2017 Events

"Keeping The Dream Alive"®

“This is New Hampshire – for the most part, we do it the right way, we are inclusive,” Sununu said. “And when we stay disciplined and we keep having those conversations, I really believe that's how we're going to let New Hampshire take the next steps forward.”

“Change – we want people to realize that America’s changed,” Jennings said. “We’ve come a long ways and we still have a ways to go, but we're moving in the right direction.”

Himanshi Dancers

New Hampshire leaders reflect on King's legacy at MLK Day dinner

 

Theme of dinner was 'Healing America's Ethnic and Racial Division'

Updated: 10:24 PM EST Jan 16, 2017

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Siobhan Lopez

Reporter

Show Transcript

NASHUA, N.H. —

New Hampshire and the nation celebrated the life and work of Dr. Martin Luther King Jr. Monday.

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In Nashua, dozens gathered for the National Cultural Diversity Awareness Council's 15th annual dinner.

The speakers drew on their personal experiences as they acknowledged the progress that's been made, and what needs to be done to honor King's legacy here in the Granite State.

“His work changed a generation, changed our country, and has inspired all of us ever since,” said U.S. Sen. Maggie Hassan.

Hassan was the recipient of the evening’s “Keeping the Dream Alive Award,” in recognition for outstanding public service.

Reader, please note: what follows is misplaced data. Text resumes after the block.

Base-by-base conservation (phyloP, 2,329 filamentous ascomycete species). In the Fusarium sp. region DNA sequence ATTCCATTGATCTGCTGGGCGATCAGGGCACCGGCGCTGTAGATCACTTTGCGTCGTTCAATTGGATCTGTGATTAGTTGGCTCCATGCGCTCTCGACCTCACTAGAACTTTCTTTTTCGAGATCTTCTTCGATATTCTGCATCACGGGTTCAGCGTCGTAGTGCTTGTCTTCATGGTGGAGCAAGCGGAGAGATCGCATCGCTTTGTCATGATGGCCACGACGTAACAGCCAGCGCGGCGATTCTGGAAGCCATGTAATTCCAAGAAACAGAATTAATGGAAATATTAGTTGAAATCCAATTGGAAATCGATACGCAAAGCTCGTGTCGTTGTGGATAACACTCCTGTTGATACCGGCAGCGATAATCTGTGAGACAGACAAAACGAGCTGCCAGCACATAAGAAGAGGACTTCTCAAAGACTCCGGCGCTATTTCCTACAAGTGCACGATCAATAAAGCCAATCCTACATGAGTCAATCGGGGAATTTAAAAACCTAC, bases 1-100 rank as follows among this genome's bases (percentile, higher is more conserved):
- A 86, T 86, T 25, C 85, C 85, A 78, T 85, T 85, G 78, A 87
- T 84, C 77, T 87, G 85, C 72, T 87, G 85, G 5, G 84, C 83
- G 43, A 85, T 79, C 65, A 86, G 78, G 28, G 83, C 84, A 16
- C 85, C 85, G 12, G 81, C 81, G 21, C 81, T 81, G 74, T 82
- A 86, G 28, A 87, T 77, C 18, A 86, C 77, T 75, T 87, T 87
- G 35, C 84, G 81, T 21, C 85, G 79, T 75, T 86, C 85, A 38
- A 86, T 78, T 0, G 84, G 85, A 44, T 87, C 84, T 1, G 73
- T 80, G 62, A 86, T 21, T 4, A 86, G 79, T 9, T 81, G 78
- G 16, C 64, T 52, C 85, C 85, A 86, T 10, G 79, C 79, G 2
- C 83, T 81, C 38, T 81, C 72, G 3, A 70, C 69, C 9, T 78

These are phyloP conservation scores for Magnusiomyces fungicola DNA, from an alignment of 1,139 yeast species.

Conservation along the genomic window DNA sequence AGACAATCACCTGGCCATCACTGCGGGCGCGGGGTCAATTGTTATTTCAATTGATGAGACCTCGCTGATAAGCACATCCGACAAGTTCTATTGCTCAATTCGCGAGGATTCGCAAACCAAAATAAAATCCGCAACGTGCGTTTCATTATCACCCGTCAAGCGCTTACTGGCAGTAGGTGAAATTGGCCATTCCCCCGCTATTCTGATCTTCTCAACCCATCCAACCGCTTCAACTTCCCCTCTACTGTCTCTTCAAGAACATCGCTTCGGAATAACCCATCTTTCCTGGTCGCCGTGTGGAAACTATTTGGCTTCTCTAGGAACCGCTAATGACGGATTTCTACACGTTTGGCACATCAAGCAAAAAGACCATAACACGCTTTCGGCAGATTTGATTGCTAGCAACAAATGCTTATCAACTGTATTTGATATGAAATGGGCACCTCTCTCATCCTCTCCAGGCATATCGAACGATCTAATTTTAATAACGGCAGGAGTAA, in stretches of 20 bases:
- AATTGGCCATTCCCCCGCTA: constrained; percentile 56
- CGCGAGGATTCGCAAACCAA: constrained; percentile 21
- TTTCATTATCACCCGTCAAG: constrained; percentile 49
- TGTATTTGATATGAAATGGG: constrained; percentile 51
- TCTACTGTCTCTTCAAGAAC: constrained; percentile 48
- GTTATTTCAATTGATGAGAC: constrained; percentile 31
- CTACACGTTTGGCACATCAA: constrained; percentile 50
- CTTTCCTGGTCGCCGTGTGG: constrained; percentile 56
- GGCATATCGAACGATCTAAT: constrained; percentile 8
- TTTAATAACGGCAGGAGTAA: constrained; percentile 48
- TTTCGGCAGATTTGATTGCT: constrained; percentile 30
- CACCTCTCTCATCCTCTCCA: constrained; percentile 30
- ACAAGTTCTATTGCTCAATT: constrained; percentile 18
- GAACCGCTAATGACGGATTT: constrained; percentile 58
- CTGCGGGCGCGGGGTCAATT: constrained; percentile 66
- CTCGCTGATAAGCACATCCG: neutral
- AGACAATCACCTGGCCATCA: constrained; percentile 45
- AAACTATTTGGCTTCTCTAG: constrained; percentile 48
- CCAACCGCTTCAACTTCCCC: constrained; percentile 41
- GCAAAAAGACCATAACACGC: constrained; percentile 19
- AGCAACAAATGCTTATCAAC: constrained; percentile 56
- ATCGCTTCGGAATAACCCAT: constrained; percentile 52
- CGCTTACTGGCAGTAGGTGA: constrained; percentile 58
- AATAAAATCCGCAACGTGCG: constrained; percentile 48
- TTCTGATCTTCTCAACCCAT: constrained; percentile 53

“While the road to greater inclusion is not without significant challenges, time and time again, we have persevered to build a better future,” Hassan said.

The theme of this year’s dinner was "Healing America’s Ethnic and Racial Divide.”

“I mean, let's admit it: It's pretty tough out there right now,” said Gov. Chris Sununu, who was the keynote speaker. “Race relations in this country, diversity, is having a pretty tough time.”

“I'm an optimist,” said Wayne Jennings, founder and chief executive officer of NCDAC. “I believe that our country will get through this, and somehow, we'll find ways to build bridges across ethnic lines.”

State police Lt. John Marasco was also recognized for his work with the community. He thanked immigrants in the room, who, he said, have made him a better person.

“This is New Hampshire – for the most part, we do it the right way, we are inclusive,” Sununu said. “And when we stay disciplined and we keep having those conversations, I really believe that's how we're going to let New Hampshire take the next steps forward.”

“Change – we want people to realize that America’s changed,” Jennings said. “We’ve come a long ways and we still have a ways to go, but we're moving in the right direction.”

Both Hassan and Sununu stressed the need for Granite Staters to communicate with their neighbors to work together toward equality for all.